Saturday, May 11, 2013

Repaying Social Security will not add to debt! Still, Republicans don't want to pay Seniors back. Still Wanna vote for the Freeloaders?

If you borrow money to pay off borrowed money, you still owe the same amount, plus interest. Another words, you're not adding additional debt. Easy huh? Here's an explanation, and a related article at Rock Netroots, where Politifact messes up again:
The Nation: The fact is that, Social Security cannot contribute to the federal budget deficit because, by law, the program is not a part of the federal government’s “on-budget” accounting, as it’s called. (See slide 14 of this CBO report.) 

But the mainstream press routinely dismisses this part of the US Code as mere artifice, and loves to point out that the federal government pays out Social Security revenue as fast as it comes in and then borrows against it for more spending. All that’s left, then, is supposedly a bunch of government “IOU”s—a favorite trope of Social Security Cassandras. 

But here’s someone much smarter than me—George Washington University political scientist professor Robert Stoker, explaining how the Beltway conventional wisdom goes totally awry with this analogy:
If you owe a $5,000 credit card bill and you take a home equity loan to pay off the credit card, your total debt has not changed; you have refinanced the debt, transferring it from one financial instrument (and one creditor) to another. Much the same can be said about repaying the OASDI Trust Fund. The fund’s assets are composed of debts already accounted for as part of the nation’s total debt. When the Treasury borrows to pay current Social Security benefits, the debt owed to the Social Security Trust Fund is repaid, refinanced, and transferred to whoever purchases Treasury securities.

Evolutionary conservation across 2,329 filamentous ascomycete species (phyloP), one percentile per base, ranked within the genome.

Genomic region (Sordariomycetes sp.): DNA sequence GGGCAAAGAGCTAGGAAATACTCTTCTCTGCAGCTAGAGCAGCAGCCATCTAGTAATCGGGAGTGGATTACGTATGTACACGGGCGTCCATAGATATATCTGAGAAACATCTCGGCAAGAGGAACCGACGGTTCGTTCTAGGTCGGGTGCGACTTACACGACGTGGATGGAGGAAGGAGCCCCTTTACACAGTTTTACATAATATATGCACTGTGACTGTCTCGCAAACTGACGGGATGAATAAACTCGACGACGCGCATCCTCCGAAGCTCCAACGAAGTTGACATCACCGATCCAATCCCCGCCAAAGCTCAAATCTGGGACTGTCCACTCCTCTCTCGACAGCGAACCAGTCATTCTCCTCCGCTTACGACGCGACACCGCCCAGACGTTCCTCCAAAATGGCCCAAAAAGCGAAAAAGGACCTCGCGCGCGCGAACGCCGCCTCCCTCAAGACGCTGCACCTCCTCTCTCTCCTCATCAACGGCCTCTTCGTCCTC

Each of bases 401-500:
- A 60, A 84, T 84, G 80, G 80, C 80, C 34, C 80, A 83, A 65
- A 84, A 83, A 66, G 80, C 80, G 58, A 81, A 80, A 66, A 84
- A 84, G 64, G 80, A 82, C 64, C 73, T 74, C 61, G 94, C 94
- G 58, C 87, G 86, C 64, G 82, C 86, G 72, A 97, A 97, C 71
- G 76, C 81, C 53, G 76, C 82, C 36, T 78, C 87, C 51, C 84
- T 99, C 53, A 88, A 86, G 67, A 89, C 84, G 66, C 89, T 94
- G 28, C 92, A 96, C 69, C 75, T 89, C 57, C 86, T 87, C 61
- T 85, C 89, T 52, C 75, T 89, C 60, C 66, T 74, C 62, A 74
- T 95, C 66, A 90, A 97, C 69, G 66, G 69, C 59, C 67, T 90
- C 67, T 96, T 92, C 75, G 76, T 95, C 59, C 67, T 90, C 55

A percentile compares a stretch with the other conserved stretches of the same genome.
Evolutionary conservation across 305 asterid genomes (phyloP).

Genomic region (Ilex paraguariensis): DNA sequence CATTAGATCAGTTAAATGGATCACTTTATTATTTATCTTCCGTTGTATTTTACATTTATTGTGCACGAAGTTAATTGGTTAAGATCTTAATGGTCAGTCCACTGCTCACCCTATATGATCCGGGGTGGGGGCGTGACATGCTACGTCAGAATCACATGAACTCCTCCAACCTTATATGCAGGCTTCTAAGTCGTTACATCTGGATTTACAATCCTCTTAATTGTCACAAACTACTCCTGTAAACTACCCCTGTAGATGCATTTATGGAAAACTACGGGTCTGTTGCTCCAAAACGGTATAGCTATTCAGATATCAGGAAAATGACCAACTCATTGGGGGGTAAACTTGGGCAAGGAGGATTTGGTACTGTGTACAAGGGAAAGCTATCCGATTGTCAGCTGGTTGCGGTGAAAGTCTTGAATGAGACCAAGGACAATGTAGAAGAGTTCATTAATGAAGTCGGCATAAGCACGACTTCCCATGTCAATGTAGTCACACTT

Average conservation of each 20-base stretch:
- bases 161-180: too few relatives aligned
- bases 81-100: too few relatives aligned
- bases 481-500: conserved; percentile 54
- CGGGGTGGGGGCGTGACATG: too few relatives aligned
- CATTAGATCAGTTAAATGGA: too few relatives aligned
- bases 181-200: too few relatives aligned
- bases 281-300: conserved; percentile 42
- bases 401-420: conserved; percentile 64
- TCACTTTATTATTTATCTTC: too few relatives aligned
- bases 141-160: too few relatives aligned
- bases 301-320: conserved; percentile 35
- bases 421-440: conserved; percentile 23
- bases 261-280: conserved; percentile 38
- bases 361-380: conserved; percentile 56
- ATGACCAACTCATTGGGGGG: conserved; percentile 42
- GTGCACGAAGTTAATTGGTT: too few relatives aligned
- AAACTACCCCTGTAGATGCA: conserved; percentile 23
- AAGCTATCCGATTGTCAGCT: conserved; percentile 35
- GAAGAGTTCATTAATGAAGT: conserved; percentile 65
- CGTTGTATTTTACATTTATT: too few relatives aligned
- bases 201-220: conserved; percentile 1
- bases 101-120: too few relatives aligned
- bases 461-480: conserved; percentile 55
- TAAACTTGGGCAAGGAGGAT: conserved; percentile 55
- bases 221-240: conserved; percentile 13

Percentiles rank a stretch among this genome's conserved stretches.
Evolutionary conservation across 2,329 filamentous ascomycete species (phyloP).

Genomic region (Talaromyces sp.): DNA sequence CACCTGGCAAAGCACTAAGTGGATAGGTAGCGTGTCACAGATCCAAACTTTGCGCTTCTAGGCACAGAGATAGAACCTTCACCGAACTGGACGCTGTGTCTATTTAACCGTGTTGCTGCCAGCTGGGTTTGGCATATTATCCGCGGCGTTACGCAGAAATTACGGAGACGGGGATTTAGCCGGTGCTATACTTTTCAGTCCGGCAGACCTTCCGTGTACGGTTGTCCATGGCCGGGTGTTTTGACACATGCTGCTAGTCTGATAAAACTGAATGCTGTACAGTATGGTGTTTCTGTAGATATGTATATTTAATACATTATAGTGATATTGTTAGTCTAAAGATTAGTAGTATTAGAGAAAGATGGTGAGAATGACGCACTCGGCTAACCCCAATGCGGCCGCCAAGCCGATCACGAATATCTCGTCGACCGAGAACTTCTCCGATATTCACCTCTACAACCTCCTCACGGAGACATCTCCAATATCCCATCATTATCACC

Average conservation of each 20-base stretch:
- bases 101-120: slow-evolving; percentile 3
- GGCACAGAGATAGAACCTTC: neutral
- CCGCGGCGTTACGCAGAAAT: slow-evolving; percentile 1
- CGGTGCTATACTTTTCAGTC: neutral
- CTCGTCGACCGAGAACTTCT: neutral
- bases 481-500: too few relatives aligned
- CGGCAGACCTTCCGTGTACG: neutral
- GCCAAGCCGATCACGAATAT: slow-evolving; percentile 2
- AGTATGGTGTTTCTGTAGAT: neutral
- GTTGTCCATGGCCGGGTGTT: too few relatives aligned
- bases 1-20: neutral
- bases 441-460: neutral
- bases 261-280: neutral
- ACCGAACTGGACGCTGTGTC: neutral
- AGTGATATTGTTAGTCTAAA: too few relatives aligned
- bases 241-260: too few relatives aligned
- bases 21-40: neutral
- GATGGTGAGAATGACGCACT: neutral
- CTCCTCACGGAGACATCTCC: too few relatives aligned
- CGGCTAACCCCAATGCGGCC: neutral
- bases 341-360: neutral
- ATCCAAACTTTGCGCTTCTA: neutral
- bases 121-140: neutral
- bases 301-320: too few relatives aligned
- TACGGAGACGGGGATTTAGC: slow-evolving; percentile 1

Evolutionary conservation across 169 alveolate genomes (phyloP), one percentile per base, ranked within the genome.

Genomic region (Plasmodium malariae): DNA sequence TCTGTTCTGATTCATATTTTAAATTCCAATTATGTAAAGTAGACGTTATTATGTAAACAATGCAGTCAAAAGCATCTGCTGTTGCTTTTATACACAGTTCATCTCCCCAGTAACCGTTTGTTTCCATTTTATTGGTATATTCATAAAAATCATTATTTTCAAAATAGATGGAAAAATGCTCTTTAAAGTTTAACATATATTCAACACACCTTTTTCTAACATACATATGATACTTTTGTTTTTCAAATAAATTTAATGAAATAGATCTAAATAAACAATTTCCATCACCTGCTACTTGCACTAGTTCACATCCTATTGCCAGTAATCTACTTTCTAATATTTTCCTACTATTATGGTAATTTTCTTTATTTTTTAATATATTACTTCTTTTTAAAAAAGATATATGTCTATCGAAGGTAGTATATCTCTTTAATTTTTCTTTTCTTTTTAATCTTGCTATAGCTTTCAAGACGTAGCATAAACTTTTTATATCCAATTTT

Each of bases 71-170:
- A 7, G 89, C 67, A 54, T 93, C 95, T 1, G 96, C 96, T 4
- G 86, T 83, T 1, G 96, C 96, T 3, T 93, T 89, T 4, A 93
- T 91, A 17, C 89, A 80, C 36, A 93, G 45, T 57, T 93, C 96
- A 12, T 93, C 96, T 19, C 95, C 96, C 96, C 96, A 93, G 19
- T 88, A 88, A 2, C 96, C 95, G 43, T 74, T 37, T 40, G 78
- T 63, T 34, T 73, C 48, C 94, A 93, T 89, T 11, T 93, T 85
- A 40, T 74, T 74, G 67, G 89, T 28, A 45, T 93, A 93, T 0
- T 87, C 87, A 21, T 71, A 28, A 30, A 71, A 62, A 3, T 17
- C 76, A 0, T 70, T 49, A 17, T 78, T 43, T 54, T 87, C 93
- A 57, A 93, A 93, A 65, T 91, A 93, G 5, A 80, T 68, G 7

Of course, the cost of refinancing the debt is a key concern. However, the only scenario in which repaying the Social Security Trust Fund can increase the nation’s debt is if interest rates are higher now than they were when the original debt was incurred. Given current market conditions (nominal interest rates are presently quite low, the rate on ten-year Treasury Bonds is around two percent), the more plausible claim is that refinancing the Social Security Trust Fund’s debt has reduced the nation’s debt slightly by reducing interest costs” [italics mine]

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